It was the mid 1990's and my younger sister had her college boyfriend visiting for a week. He was a pretty nice guy. We called him "the freshman" since my sister was a bit older and yes, he had just completed his first year of college.
Now, in my family, there is somewhat of a history of semi-teasing any significant other that was foolish enough to visit during our college years. Once, when my older sister had a boyfriend visit, my father asked what this young man's five year plan was. Awkward silence ensued. It had become a tradition to visit Chevy's for group fajitas and to grill the visiting significant other on every topic imaginable. In fact, when a college girlfriend of mine came to visit for a week, our relationship didn't survive the Chevy's experience. Foolishly, she returned the following year for another Chevy's experience that backfired once more. You would think that I'd learn.
So the freshman spent a week with our family. He did well enough to make it through the five year plan conversation. I found the freshman to be a really nice guy. We talked sports, college, and music. He was a big baseball fan and I shared stories of listening to the Atlanta Braves on the local radio station. When we talked music, he professed a new found love for the semi new act of the Beastie Boys.
Now while I wasn't a huge Beastie Boys fan, I was enough of a supporter to have a few of their CDs and even some bootlegs in my collection. The freshman was wide eyed when I showed him the CDs. Knowing that I could always replace the CDs, I offered him my entire Beastie Boys collection. He at first refused my offer, but after I assured him that it was ok to accept the gift, he politely smiled and thanked me profusely for the CDs. And while he said that he'd get me back one day, I brushed the comment aside, knowing that most college relationships don't last and I'd probably never see or talk with him again.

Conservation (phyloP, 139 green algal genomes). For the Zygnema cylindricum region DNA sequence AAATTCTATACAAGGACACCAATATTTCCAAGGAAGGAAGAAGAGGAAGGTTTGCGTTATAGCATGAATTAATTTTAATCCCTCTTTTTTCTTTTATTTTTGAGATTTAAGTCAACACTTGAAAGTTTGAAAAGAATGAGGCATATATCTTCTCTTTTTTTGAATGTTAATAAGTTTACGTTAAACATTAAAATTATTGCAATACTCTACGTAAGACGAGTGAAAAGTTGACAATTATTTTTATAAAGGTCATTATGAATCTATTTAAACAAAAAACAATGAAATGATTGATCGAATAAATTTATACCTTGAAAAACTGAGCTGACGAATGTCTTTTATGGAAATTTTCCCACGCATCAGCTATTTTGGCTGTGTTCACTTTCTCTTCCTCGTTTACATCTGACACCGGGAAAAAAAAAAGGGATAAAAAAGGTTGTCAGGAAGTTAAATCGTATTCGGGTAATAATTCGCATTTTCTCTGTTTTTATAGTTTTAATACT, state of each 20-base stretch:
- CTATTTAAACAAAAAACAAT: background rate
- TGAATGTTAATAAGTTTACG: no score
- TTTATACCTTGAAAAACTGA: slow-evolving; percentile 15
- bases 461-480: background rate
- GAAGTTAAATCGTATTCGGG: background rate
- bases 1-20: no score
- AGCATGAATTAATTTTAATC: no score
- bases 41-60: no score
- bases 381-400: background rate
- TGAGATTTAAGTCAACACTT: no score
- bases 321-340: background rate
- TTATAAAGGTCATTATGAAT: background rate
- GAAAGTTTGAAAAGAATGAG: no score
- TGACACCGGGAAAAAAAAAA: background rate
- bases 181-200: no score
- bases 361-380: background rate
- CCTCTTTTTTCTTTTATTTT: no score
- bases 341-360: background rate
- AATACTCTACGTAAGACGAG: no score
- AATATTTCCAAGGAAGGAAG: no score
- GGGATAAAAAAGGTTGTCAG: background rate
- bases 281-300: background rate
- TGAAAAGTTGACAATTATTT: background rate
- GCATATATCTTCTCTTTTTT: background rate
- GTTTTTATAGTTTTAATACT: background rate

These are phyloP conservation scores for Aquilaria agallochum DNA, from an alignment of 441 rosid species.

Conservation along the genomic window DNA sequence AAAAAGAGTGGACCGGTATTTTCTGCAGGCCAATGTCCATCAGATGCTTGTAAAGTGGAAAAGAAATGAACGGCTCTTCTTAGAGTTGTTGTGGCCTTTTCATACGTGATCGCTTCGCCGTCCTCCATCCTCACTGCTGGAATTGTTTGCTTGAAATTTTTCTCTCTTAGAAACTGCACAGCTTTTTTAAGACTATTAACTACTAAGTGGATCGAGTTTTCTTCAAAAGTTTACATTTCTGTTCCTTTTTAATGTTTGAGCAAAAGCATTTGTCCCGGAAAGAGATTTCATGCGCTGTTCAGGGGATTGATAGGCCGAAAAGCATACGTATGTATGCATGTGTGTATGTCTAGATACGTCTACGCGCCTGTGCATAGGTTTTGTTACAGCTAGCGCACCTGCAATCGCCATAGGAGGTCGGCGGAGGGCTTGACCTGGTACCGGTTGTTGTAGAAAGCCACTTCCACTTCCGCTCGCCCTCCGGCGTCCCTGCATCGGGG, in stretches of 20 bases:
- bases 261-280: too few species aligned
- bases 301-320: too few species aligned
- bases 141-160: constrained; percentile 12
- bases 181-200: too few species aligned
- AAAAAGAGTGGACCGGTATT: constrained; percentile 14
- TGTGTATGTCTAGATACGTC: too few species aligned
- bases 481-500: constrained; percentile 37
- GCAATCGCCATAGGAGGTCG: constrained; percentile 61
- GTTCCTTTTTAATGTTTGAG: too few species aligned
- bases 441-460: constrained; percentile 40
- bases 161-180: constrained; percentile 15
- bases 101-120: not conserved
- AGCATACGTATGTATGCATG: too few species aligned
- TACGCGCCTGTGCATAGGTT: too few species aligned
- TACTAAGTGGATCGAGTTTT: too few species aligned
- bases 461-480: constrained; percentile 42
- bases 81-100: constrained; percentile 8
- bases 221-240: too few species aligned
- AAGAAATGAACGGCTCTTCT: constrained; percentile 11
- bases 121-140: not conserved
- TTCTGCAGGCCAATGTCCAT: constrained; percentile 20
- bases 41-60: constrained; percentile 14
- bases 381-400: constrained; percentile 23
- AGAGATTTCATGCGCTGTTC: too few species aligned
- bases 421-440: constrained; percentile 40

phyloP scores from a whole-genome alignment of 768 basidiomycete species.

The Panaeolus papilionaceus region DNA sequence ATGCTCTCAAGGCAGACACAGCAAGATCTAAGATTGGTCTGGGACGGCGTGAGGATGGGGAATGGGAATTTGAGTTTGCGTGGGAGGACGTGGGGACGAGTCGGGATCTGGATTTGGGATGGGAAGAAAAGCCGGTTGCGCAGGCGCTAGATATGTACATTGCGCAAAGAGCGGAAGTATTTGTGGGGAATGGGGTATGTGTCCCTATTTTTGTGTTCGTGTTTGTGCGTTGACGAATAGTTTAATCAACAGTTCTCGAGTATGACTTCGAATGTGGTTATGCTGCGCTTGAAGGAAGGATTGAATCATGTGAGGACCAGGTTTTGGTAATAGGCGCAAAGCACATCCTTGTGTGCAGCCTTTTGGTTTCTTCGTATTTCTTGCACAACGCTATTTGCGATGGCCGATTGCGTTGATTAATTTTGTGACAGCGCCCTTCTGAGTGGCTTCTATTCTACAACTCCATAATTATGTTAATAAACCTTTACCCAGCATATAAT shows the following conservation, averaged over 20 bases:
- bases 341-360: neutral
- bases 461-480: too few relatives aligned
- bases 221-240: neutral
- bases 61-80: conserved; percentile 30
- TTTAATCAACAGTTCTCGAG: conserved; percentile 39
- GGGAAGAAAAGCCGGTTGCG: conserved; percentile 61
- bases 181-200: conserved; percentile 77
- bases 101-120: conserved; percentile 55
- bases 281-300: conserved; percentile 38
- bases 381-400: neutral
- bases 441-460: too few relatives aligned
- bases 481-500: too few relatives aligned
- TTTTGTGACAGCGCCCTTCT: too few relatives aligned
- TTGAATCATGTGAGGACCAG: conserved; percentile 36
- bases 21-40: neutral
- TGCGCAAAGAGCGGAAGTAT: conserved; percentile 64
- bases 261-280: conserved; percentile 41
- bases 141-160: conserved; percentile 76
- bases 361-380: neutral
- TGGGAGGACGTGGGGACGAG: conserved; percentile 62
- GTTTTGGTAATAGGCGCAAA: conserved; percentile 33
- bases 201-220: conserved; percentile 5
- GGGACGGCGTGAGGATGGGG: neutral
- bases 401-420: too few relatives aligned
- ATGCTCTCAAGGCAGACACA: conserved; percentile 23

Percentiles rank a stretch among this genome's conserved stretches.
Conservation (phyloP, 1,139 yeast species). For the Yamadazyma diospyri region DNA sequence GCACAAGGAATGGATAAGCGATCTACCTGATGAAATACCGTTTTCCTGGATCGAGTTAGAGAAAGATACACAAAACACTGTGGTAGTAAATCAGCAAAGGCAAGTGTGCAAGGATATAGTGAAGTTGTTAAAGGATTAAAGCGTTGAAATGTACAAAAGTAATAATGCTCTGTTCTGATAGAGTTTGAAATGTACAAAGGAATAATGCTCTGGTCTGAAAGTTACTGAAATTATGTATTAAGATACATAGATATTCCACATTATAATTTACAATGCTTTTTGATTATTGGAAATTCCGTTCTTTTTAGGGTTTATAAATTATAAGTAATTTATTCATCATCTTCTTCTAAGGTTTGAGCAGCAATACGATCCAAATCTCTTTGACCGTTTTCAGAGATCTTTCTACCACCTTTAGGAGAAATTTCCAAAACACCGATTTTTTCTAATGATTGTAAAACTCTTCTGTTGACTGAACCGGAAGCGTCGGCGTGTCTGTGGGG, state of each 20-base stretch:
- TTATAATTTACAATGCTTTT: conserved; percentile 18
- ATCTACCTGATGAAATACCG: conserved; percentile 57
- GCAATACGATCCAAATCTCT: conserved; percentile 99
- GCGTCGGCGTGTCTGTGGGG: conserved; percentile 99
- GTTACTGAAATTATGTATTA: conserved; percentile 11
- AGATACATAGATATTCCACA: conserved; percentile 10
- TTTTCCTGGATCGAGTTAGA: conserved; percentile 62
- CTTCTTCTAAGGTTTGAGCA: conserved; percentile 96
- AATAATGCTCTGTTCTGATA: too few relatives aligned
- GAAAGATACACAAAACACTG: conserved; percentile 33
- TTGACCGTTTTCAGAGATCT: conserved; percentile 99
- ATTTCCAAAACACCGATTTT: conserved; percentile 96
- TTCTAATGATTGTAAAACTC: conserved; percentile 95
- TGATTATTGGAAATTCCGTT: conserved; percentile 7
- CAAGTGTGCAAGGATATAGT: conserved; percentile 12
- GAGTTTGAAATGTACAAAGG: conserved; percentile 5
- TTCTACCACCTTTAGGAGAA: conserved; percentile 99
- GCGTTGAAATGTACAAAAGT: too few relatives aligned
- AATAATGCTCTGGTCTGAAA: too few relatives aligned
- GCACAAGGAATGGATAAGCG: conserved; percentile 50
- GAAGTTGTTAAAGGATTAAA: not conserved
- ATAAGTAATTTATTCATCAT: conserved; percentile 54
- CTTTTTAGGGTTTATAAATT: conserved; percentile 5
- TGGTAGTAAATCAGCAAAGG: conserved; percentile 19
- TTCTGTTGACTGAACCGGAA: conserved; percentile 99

Fast forward twenty years.
It was the fall of 2008. I'm now married, a homeowner, and these past silly college days are way behind me. All of my sisters are now married as well. No one has heard from the freshman over the past two decades.
Out of the blue, my younger sister receives an email. It was from the freshman. She forwarded the email to me. It's an offer for World Series tickets.
Much to our surprise, the freshman had taken a job within Major League Baseball. He was now a Senior Executive and had the ability to send out playoff tickets to his friends... And in my case, the brother of a former college girlfriend.
His email asked if I had any interest in playoff tickets. He mentioned the Beastie Boys CDs that were gifted two decades prior. I, of course, accepted and went to the 2008 World Series with my wife. For the second game, I flew up my father in law from San Diego and he attended his first World Series game alongside his daughter. It was a once in a lifetime experience.
Except it wasn't.
Fast forward four more years.
Despite trailing most of the season, the San Francisco Giants slip into the playoffs. They win a play-in game and then progress to the NLCS. This winning streak was unexpected; I didn't envision a possible return trip to the World Series this year. Nevertheless, I send the freshman an email, inquiring about playoff tickets. He responds that he'll look into the possibility.
A few days later, the tickets arrive. Lower box seats to all three home games. My father-in-law drives up and attends game 3 and 4 with my wife, her third and fourth World Series games and possibly only her sixth or seventh Major League Baseball game ever.
Tonight, I'm attending with my wife. In fact, I'm typing this blog during the game from my seats. I never expected a simple gift in the mid 90's would translate to World Series tickets decades in the future.
The entire experience is a great reminder to treasure every relationship you have the opportunity to make. As I share in my yearly graduation speech for our 8th graders, there's no limit on one's friend quota. Be inclusive. Be kind. Be generous.
And Go Giants.